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Global Perspectives on the United StatesPro-Americanism, Anti-Americanism, and the Discourses Between$
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Virginia R. Domínguez and Jane C. Desmond

Print publication date: 2017

Print ISBN-13: 9780252040832

Published to Illinois Scholarship Online: September 2017

DOI: 10.5406/illinois/9780252040832.001.0001

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Edward Schatz on Manar Shorbagy

Edward Schatz on Manar Shorbagy

Chapter:
(p.155) Second Look: Edward Schatz on Manar Shorbagy
Source:
Global Perspectives on the United States
Author(s):
Virginia R. Domínguez, Jane C. Desmond
Publisher:
University of Illinois Press
DOI:10.5406/illinois/9780252040832.003.0016

This essay is a response to Manar Shorbagy’s contribution in this book, Global Perspectives on the United States. It argues that Shorbagy is correct in stating that U.S. policy in the region produces the very resistance to its policies that it seeks to undermine, but it also wants to extend the argument beyond analysis of policies. Schatz, for example, insists that ordinary people and political actors form their opinions and pursue their agendas not solely based on policy calculations, and he stresses that this is more important than Shorbagy’s essay presents. He asks several questions in his response to Shorbagy’s analysis of Kefaya: (1) Is Kefaya likely to survive the Obama Administration, the next U.S. president, their different foreign policy choices, and at times very different rhetoric, given its trans-ideological nature uniting Islamists and secular democrats? (2) Will Kefaya need to move beyond critiques of “foreign threats and political despotism” and demonstrate its efficacy to the broader public? And (3) is it possible that the new U.S. administration could engineer new modes of engagement in the region that are much less beholden to old patterns of behavior?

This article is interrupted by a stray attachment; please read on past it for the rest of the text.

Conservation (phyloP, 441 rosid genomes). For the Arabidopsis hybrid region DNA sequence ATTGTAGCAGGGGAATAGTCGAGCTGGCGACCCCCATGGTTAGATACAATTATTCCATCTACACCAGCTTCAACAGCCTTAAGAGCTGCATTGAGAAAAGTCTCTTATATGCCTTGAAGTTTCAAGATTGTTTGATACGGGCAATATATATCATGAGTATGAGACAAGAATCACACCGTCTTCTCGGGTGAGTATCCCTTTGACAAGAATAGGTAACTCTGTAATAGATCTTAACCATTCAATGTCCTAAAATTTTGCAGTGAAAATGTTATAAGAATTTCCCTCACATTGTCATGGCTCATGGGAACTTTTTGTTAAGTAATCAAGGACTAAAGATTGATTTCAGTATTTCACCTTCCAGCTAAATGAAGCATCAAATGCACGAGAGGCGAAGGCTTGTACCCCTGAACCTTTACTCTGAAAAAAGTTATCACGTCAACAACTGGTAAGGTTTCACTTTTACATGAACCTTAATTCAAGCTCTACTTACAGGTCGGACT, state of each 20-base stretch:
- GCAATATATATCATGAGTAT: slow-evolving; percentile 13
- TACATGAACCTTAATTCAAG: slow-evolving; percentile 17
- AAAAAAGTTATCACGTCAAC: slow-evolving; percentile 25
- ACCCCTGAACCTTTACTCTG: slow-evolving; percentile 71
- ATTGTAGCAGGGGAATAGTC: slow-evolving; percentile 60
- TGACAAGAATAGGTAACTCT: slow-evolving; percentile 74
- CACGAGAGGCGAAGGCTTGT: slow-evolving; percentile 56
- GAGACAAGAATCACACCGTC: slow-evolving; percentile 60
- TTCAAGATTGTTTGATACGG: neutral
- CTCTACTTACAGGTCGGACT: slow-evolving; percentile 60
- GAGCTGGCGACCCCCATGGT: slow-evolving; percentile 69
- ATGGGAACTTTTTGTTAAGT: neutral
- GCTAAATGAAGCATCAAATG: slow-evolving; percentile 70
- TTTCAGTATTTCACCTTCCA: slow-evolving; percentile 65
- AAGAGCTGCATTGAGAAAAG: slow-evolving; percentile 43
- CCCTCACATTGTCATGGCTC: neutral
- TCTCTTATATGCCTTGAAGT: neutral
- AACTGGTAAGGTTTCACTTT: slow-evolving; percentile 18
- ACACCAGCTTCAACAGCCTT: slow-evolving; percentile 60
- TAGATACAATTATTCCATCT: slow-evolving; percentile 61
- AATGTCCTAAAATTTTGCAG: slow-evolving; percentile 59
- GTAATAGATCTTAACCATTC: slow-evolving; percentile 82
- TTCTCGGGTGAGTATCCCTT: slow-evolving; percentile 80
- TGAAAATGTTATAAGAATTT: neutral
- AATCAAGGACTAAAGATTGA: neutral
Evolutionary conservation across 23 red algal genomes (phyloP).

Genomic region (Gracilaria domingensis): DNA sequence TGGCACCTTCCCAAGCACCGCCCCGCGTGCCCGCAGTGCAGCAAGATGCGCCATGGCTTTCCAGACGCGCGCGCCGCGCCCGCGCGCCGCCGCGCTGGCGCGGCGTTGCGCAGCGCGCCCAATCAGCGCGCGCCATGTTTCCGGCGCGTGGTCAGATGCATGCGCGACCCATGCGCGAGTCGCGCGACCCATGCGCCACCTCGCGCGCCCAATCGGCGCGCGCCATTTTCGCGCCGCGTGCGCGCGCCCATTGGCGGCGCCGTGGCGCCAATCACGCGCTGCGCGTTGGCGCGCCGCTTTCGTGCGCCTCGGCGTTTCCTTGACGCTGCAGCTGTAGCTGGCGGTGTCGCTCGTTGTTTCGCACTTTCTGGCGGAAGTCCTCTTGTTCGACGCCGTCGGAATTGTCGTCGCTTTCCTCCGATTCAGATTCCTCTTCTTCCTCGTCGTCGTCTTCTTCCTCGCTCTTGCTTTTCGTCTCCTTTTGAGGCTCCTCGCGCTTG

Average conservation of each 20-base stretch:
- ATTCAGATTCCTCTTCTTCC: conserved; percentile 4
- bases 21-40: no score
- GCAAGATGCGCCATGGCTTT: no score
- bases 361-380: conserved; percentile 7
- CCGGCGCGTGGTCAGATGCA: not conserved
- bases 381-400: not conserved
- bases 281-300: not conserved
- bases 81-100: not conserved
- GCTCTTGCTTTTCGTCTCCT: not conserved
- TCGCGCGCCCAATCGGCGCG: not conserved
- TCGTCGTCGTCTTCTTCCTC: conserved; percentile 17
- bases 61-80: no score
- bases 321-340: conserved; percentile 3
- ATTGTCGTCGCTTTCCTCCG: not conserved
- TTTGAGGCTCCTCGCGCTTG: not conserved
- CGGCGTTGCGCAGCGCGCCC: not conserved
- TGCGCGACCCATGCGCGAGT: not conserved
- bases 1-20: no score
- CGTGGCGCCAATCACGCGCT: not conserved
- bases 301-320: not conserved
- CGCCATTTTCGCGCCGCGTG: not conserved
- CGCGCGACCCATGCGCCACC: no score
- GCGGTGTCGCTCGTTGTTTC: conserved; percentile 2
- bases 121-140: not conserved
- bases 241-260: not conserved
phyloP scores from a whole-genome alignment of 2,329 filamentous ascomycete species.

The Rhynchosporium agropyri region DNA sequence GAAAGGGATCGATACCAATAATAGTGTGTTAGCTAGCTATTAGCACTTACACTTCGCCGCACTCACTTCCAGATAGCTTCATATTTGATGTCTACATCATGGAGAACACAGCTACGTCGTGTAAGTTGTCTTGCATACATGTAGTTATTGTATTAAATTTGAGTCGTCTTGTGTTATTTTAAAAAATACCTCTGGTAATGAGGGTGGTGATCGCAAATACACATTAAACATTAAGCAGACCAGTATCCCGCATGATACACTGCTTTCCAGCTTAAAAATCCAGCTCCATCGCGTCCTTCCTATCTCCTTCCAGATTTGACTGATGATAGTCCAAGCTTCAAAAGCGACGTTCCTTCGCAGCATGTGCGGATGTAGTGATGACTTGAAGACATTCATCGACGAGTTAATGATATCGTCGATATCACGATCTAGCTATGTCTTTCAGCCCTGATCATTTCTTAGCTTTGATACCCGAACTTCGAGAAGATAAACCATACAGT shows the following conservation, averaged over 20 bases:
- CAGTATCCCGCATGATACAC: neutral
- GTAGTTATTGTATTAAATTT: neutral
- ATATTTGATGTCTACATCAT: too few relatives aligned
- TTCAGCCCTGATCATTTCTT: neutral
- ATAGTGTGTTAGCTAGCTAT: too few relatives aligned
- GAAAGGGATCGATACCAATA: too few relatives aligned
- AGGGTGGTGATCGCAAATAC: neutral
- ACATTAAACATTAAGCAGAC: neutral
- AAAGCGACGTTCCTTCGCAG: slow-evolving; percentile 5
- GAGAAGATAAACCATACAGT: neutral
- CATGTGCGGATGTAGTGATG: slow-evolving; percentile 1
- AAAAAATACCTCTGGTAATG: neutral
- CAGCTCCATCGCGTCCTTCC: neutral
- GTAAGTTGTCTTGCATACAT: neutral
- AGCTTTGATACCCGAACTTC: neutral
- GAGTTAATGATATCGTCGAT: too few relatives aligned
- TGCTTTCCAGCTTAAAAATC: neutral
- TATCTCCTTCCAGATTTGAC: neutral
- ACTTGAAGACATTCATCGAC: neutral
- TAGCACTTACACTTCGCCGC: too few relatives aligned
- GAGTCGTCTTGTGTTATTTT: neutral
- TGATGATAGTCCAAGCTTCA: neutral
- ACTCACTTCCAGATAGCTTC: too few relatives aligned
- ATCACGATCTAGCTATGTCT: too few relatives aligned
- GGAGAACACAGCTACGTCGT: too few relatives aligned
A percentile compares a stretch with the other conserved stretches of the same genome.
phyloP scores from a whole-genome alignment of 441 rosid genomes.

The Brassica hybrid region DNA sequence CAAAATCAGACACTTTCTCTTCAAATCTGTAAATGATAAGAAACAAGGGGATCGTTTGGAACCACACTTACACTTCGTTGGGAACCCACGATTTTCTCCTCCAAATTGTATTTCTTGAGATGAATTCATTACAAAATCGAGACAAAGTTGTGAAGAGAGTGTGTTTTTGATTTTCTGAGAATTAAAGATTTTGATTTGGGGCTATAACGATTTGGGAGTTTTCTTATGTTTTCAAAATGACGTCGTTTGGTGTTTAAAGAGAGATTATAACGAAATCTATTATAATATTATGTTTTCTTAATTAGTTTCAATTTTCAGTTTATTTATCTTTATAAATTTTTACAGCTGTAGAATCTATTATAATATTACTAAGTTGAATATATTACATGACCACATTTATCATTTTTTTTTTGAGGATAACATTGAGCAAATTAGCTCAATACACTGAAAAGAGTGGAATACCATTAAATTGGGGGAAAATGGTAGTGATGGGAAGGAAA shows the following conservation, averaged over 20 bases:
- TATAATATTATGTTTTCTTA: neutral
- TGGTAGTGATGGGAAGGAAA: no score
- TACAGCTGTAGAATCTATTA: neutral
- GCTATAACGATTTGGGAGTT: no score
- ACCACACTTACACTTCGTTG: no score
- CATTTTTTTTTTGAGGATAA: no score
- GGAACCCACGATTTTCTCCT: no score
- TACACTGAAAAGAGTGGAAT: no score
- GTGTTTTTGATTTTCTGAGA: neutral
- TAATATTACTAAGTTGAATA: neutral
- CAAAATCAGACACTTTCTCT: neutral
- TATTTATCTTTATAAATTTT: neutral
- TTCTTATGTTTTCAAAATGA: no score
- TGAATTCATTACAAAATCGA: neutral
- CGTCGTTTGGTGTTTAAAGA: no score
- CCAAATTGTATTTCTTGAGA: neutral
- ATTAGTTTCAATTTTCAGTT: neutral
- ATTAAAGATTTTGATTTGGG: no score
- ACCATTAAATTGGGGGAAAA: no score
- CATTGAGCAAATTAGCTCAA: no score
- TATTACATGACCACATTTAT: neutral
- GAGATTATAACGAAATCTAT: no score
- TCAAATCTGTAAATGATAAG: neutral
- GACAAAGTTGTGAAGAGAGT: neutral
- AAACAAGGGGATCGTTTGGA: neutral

Keywords:   Egypt, Kefaya, political movements, post-Soviet Central Asia, U.S. foreign policies, ordinary people and political actors

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